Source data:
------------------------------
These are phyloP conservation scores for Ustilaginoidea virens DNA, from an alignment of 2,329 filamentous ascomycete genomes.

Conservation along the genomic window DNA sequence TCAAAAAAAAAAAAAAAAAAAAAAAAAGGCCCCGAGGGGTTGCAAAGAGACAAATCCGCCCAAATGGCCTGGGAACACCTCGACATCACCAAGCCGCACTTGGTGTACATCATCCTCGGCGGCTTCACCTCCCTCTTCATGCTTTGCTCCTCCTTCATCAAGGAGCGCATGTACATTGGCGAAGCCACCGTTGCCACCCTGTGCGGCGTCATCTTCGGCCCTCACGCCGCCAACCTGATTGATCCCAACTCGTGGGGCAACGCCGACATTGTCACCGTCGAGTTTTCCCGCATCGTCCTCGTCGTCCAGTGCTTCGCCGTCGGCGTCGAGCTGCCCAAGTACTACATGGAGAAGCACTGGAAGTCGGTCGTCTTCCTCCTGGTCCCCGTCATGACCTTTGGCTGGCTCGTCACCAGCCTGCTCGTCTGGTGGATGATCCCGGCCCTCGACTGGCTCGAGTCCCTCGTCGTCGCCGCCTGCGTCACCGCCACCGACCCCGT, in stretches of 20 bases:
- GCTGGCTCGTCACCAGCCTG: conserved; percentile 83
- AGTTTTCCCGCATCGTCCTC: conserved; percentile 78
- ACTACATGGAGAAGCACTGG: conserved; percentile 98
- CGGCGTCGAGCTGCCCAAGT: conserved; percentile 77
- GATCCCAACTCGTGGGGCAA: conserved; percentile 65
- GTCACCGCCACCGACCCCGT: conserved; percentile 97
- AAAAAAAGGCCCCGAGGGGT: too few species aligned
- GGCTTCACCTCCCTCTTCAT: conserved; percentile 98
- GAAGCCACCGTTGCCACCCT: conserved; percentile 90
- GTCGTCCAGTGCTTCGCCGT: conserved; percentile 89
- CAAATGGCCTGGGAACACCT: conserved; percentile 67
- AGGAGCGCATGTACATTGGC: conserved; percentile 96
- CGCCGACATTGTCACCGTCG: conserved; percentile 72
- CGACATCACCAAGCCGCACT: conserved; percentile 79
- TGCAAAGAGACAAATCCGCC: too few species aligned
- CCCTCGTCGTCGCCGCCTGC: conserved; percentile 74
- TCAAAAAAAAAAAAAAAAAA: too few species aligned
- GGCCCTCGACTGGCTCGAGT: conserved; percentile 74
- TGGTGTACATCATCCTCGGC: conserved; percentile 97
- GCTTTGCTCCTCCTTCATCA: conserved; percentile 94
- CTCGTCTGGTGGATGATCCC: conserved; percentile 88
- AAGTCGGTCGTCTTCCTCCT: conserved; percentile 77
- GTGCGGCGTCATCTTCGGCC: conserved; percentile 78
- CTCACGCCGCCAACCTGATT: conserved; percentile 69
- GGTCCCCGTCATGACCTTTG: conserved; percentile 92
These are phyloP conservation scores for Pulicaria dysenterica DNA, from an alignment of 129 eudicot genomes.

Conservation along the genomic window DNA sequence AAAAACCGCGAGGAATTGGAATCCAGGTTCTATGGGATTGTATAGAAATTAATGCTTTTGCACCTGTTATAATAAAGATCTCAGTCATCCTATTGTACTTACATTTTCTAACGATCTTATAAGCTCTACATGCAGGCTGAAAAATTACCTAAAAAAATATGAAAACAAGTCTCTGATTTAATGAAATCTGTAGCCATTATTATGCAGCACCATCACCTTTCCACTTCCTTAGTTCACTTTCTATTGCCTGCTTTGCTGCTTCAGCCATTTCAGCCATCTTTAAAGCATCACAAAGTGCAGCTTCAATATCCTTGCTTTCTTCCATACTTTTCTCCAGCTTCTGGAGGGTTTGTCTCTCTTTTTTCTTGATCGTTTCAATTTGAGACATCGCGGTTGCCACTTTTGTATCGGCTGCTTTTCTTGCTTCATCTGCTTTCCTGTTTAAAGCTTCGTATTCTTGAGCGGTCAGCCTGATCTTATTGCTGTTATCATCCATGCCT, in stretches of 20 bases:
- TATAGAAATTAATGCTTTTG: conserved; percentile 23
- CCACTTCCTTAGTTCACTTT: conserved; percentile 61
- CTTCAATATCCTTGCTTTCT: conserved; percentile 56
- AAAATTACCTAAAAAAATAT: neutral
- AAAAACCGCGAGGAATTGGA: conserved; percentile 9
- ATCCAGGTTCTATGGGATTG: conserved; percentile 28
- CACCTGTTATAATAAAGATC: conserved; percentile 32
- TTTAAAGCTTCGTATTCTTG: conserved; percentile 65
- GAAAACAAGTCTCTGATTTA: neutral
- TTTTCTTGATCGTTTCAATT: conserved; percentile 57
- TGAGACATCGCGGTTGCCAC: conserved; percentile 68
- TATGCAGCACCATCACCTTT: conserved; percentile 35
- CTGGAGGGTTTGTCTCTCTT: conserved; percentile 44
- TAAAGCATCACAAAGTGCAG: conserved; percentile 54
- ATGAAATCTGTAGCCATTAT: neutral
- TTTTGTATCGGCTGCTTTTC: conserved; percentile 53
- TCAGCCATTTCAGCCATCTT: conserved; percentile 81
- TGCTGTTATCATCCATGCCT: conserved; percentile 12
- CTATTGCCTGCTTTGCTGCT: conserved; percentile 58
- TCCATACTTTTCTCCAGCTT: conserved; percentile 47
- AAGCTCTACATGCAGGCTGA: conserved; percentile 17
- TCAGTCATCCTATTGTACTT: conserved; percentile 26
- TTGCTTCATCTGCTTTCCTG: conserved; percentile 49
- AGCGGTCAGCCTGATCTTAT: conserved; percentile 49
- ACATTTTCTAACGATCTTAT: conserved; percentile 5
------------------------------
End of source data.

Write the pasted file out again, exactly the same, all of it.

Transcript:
These are phyloP conservation scores for Ustilaginoidea virens DNA, from an alignment of 2,329 filamentous ascomycete genomes.

Conservation along the genomic window DNA sequence TCAAAAAAAAAAAAAAAAAAAAAAAAAGGCCCCGAGGGGTTGCAAAGAGACAAATCCGCCCAAATGGCCTGGGAACACCTCGACATCACCAAGCCGCACTTGGTGTACATCATCCTCGGCGGCTTCACCTCCCTCTTCATGCTTTGCTCCTCCTTCATCAAGGAGCGCATGTACATTGGCGAAGCCACCGTTGCCACCCTGTGCGGCGTCATCTTCGGCCCTCACGCCGCCAACCTGATTGATCCCAACTCGTGGGGCAACGCCGACATTGTCACCGTCGAGTTTTCCCGCATCGTCCTCGTCGTCCAGTGCTTCGCCGTCGGCGTCGAGCTGCCCAAGTACTACATGGAGAAGCACTGGAAGTCGGTCGTCTTCCTCCTGGTCCCCGTCATGACCTTTGGCTGGCTCGTCACCAGCCTGCTCGTCTGGTGGATGATCCCGGCCCTCGACTGGCTCGAGTCCCTCGTCGTCGCCGCCTGCGTCACCGCCACCGACCCCGT, in stretches of 20 bases:
- GCTGGCTCGTCACCAGCCTG: conserved; percentile 83
- AGTTTTCCCGCATCGTCCTC: conserved; percentile 78
- ACTACATGGAGAAGCACTGG: conserved; percentile 98
- CGGCGTCGAGCTGCCCAAGT: conserved; percentile 77
- GATCCCAACTCGTGGGGCAA: conserved; percentile 65
- GTCACCGCCACCGACCCCGT: conserved; percentile 97
- AAAAAAAGGCCCCGAGGGGT: too few species aligned
- GGCTTCACCTCCCTCTTCAT: conserved; percentile 98
- GAAGCCACCGTTGCCACCCT: conserved; percentile 90
- GTCGTCCAGTGCTTCGCCGT: conserved; percentile 89
- CAAATGGCCTGGGAACACCT: conserved; percentile 67
- AGGAGCGCATGTACATTGGC: conserved; percentile 96
- CGCCGACATTGTCACCGTCG: conserved; percentile 72
- CGACATCACCAAGCCGCACT: conserved; percentile 79
- TGCAAAGAGACAAATCCGCC: too few species aligned
- CCCTCGTCGTCGCCGCCTGC: conserved; percentile 74
- TCAAAAAAAAAAAAAAAAAA: too few species aligned
- GGCCCTCGACTGGCTCGAGT: conserved; percentile 74
- TGGTGTACATCATCCTCGGC: conserved; percentile 97
- GCTTTGCTCCTCCTTCATCA: conserved; percentile 94
- CTCGTCTGGTGGATGATCCC: conserved; percentile 88
- AAGTCGGTCGTCTTCCTCCT: conserved; percentile 77
- GTGCGGCGTCATCTTCGGCC: conserved; percentile 78
- CTCACGCCGCCAACCTGATT: conserved; percentile 69
- GGTCCCCGTCATGACCTTTG: conserved; percentile 92
These are phyloP conservation scores for Pulicaria dysenterica DNA, from an alignment of 129 eudicot genomes.

Conservation along the genomic window DNA sequence AAAAACCGCGAGGAATTGGAATCCAGGTTCTATGGGATTGTATAGAAATTAATGCTTTTGCACCTGTTATAATAAAGATCTCAGTCATCCTATTGTACTTACATTTTCTAACGATCTTATAAGCTCTACATGCAGGCTGAAAAATTACCTAAAAAAATATGAAAACAAGTCTCTGATTTAATGAAATCTGTAGCCATTATTATGCAGCACCATCACCTTTCCACTTCCTTAGTTCACTTTCTATTGCCTGCTTTGCTGCTTCAGCCATTTCAGCCATCTTTAAAGCATCACAAAGTGCAGCTTCAATATCCTTGCTTTCTTCCATACTTTTCTCCAGCTTCTGGAGGGTTTGTCTCTCTTTTTTCTTGATCGTTTCAATTTGAGACATCGCGGTTGCCACTTTTGTATCGGCTGCTTTTCTTGCTTCATCTGCTTTCCTGTTTAAAGCTTCGTATTCTTGAGCGGTCAGCCTGATCTTATTGCTGTTATCATCCATGCCT, in stretches of 20 bases:
- TATAGAAATTAATGCTTTTG: conserved; percentile 23
- CCACTTCCTTAGTTCACTTT: conserved; percentile 61
- CTTCAATATCCTTGCTTTCT: conserved; percentile 56
- AAAATTACCTAAAAAAATAT: neutral
- AAAAACCGCGAGGAATTGGA: conserved; percentile 9
- ATCCAGGTTCTATGGGATTG: conserved; percentile 28
- CACCTGTTATAATAAAGATC: conserved; percentile 32
- TTTAAAGCTTCGTATTCTTG: conserved; percentile 65
- GAAAACAAGTCTCTGATTTA: neutral
- TTTTCTTGATCGTTTCAATT: conserved; percentile 57
- TGAGACATCGCGGTTGCCAC: conserved; percentile 68
- TATGCAGCACCATCACCTTT: conserved; percentile 35
- CTGGAGGGTTTGTCTCTCTT: conserved; percentile 44
- TAAAGCATCACAAAGTGCAG: conserved; percentile 54
- ATGAAATCTGTAGCCATTAT: neutral
- TTTTGTATCGGCTGCTTTTC: conserved; percentile 53
- TCAGCCATTTCAGCCATCTT: conserved; percentile 81
- TGCTGTTATCATCCATGCCT: conserved; percentile 12
- CTATTGCCTGCTTTGCTGCT: conserved; percentile 58
- TCCATACTTTTCTCCAGCTT: conserved; percentile 47
- AAGCTCTACATGCAGGCTGA: conserved; percentile 17
- TCAGTCATCCTATTGTACTT: conserved; percentile 26
- TTGCTTCATCTGCTTTCCTG: conserved; percentile 49
- AGCGGTCAGCCTGATCTTAT: conserved; percentile 49
- ACATTTTCTAACGATCTTAT: conserved; percentile 5